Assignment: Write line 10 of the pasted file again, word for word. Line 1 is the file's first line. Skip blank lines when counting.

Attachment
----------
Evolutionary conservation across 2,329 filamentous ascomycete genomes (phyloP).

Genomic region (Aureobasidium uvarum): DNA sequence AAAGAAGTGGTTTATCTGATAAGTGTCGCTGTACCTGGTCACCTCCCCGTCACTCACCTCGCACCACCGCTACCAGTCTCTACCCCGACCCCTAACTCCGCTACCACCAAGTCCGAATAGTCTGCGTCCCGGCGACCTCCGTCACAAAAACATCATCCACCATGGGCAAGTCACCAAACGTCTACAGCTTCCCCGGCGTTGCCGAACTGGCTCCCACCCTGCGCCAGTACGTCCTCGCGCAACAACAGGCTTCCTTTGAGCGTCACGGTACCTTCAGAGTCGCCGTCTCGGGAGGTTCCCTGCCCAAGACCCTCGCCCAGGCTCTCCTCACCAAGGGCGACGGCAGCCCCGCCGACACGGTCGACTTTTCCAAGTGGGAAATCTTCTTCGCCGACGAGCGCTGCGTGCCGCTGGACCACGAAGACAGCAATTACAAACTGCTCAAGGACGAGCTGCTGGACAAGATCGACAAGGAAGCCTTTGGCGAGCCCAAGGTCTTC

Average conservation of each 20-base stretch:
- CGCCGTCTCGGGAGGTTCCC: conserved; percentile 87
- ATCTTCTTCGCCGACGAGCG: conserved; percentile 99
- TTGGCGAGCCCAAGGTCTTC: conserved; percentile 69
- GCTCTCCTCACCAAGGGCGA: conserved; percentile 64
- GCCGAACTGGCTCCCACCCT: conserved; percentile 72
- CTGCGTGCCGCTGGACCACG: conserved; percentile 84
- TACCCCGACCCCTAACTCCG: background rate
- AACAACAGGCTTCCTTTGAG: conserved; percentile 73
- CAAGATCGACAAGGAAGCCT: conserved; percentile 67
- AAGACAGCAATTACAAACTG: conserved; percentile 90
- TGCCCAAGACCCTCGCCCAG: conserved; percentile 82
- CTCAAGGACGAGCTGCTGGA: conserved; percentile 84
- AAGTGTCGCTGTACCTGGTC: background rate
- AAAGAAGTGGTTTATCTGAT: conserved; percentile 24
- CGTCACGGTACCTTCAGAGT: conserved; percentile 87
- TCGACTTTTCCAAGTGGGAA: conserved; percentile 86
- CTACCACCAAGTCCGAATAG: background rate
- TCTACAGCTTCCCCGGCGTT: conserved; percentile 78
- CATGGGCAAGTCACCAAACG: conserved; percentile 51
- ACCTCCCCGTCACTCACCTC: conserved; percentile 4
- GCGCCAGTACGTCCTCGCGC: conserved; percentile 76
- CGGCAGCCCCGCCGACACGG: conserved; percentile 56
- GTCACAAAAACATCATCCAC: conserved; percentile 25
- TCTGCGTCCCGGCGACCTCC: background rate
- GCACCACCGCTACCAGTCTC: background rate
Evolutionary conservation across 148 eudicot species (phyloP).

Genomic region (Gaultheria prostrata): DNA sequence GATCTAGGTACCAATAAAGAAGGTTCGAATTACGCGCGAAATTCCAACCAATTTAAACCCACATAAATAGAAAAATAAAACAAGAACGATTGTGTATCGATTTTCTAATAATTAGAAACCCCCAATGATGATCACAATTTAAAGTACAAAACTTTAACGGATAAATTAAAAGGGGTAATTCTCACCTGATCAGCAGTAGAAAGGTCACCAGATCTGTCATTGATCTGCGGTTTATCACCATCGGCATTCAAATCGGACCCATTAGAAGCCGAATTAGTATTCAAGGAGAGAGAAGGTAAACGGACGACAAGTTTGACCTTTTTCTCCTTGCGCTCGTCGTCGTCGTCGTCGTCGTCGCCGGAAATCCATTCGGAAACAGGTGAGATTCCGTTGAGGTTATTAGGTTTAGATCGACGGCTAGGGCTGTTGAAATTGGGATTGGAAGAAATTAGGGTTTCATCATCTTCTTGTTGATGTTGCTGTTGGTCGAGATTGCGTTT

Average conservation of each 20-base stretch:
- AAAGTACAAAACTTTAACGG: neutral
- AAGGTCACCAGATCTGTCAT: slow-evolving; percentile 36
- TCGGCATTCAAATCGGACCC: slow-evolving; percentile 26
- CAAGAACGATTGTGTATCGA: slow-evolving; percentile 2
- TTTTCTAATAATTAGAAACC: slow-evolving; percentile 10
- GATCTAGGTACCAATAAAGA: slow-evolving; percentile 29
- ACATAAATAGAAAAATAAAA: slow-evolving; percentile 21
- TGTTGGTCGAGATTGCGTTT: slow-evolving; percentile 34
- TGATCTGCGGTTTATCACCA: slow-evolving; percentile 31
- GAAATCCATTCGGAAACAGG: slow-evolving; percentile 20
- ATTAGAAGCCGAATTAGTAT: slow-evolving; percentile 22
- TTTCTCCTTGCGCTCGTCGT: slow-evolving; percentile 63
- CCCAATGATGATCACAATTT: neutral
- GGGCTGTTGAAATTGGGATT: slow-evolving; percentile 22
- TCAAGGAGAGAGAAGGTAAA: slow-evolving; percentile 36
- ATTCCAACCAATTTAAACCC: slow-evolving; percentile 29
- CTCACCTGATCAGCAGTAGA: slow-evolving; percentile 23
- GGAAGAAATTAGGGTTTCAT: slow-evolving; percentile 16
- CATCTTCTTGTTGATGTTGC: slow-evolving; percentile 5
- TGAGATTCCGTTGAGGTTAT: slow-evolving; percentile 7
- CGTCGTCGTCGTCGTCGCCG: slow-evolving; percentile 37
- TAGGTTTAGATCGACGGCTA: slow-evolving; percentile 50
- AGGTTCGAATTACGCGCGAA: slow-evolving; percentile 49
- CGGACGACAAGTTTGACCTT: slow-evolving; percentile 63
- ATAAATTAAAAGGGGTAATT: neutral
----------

- TACCCCGACCCCTAACTCCG: background rate